The Last Days of a Genetic Engineer
The world ended that day. Yet the fatuous humans were unaware of the reasons why, even on that very last day.
In the era when seasonal changes were still seen and felt in Japan, the ethical rules of genetic engineering were strictly controlled and seen as part of the divine.
When genetic engineering developed to the point of being able to decipher the genetic information of all living organisms and then manipulate that information at will, the technology contributed to solving crises in food and energy supplies along with other global problems. Humans adopted this technology willingly in the name of progress and were no longer afraid of entering the divine realm.
Genetic engineering enabled the prediction of hereditary diseases which could be prevented and cured with changes to health and lifestyle conditions. Humans were led to believe that adverse conditions could be overcome through conscious effort, education, and discipline. The future was no longer seen as something to dream about, rather something that was predetermined. As a result, people lost their will and zest for life.
Artists, musicians and religious devotees refused to believe what they were told about their genetic information. However, the masses found it pointless to seek hope in a predetermined future or faith in god’s miracles. When people realised that the seasons in Japan consisted of only deluge and drought, their minds atrophied as creativity disappeared from the world. From that point on, the decline of humanity was almost instantaneous.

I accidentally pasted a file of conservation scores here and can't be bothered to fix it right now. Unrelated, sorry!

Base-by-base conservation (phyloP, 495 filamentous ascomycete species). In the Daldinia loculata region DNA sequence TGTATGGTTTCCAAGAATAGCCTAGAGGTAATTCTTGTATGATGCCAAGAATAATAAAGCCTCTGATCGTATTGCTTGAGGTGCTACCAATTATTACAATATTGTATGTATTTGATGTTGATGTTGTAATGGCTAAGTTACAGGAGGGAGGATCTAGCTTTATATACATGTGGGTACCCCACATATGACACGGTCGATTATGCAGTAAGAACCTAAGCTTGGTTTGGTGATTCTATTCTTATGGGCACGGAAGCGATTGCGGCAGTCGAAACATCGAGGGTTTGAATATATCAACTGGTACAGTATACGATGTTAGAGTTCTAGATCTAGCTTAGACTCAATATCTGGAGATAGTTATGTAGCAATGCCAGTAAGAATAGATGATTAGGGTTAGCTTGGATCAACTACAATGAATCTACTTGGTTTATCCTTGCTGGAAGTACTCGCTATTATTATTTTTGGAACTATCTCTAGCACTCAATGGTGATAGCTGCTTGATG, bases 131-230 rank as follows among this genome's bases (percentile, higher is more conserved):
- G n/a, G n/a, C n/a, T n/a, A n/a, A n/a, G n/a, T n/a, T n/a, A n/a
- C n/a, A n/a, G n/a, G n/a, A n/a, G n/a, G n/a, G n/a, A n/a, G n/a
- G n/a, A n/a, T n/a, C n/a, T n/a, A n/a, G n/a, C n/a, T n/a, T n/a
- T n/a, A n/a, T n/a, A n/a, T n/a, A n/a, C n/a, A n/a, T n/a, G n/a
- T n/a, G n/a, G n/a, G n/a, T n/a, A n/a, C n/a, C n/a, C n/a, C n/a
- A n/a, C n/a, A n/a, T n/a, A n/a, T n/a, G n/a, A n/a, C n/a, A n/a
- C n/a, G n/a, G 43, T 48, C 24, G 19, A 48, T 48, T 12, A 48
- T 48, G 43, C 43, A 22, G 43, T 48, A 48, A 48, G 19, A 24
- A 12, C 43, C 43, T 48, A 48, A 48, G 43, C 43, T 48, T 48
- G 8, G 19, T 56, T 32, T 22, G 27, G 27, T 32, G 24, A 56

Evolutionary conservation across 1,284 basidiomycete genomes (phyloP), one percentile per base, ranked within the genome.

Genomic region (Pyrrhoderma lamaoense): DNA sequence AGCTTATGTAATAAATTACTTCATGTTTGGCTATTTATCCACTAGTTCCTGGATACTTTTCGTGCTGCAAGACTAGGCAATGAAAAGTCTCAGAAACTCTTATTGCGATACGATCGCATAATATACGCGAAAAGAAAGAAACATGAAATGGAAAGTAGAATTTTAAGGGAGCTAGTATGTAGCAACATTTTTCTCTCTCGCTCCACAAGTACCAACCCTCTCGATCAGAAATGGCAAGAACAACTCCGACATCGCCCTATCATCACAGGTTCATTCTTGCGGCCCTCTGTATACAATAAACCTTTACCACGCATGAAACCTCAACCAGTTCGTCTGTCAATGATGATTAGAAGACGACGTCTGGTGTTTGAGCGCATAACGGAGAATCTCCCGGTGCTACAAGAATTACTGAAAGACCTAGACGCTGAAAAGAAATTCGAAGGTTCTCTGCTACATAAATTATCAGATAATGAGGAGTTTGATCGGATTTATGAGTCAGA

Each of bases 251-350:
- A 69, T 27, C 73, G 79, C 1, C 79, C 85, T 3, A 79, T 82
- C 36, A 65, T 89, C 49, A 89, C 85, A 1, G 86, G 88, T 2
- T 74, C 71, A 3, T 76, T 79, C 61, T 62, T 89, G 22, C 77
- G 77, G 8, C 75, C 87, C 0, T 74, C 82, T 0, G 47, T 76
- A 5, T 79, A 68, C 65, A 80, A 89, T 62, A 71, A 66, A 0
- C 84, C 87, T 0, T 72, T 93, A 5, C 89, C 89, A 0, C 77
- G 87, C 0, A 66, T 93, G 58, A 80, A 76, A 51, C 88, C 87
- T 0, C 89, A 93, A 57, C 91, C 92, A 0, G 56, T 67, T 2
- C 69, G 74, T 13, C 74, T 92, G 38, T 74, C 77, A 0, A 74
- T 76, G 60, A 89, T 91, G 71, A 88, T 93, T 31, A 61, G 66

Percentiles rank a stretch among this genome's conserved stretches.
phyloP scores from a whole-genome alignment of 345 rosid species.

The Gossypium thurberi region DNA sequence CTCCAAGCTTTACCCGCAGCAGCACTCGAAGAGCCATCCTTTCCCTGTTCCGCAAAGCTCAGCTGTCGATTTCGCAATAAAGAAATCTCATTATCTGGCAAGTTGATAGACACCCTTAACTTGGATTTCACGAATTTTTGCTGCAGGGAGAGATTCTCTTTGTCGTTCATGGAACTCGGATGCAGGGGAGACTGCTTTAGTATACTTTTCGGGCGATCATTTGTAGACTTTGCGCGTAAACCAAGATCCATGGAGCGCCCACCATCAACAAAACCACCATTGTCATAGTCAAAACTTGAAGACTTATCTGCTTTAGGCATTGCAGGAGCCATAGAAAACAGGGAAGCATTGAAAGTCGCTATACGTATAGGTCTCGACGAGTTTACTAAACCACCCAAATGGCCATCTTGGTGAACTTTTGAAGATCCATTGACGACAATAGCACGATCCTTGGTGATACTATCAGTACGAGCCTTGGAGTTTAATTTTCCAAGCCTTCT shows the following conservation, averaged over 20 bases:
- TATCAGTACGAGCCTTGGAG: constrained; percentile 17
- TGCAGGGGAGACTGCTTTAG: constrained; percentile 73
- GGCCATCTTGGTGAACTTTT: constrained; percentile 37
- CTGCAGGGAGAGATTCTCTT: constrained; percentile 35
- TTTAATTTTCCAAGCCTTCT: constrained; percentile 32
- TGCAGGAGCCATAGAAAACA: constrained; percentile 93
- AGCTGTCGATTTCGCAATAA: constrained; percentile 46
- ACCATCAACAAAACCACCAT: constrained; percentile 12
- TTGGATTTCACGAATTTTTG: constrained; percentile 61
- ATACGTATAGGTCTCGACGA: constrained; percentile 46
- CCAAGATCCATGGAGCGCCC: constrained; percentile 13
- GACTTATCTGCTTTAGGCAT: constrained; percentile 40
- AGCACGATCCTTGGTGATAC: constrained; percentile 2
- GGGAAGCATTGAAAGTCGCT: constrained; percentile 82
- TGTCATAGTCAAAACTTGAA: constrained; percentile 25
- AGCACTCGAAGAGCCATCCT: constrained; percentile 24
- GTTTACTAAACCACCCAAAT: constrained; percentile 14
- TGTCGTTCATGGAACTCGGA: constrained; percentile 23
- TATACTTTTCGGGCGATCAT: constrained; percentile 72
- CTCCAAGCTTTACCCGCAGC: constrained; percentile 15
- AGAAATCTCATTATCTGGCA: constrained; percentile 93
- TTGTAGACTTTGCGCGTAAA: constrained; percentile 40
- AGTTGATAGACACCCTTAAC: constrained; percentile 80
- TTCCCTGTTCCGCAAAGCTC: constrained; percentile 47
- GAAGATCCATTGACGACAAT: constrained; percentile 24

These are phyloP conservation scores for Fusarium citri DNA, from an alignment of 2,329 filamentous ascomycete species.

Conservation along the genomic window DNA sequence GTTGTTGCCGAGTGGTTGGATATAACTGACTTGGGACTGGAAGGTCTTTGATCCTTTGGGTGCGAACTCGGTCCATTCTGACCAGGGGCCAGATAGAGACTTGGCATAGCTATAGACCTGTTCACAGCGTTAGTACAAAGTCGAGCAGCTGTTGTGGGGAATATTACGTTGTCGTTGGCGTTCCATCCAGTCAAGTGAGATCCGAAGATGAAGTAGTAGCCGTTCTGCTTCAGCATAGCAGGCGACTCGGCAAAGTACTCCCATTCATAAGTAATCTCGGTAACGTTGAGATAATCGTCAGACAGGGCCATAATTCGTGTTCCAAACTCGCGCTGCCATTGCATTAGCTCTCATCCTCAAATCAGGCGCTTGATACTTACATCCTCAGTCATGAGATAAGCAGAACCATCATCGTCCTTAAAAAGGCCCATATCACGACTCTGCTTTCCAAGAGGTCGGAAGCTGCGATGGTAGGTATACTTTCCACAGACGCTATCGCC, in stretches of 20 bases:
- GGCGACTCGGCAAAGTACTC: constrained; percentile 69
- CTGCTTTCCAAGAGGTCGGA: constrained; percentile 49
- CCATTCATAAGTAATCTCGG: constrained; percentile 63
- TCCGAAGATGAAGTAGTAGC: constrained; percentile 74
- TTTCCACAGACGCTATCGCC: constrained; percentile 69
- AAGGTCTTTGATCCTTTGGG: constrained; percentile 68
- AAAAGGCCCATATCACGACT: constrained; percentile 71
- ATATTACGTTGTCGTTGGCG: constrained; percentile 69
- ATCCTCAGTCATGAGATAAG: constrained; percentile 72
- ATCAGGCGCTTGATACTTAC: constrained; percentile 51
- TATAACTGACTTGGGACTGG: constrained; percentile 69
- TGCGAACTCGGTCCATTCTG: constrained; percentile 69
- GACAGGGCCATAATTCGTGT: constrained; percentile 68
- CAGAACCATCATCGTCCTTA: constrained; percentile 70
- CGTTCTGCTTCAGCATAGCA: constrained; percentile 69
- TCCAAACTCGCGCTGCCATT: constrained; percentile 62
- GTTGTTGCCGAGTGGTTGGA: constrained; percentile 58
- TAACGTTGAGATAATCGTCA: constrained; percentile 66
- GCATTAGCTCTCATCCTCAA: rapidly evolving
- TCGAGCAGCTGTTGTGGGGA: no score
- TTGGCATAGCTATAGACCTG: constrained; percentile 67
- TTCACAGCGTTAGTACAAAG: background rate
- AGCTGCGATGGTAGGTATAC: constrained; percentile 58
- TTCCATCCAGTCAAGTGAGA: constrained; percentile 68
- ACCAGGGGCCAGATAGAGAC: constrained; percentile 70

Some politicians and authorities endeavoured to preserve their genetic information in order to build hope for the dying next generation.
As one of the leading researchers in the field, I was asked to donate my genetic information. I refused this request because it is possible that I would be resurrected with no memory of my past and in another era which may not even be a civilization. It is a terrible nightmare that I do not want to experience.
My legacy during these final days of our world is to preserve my genetic engineering research which will serve as a reminder of humanity’s foolishness and hubris.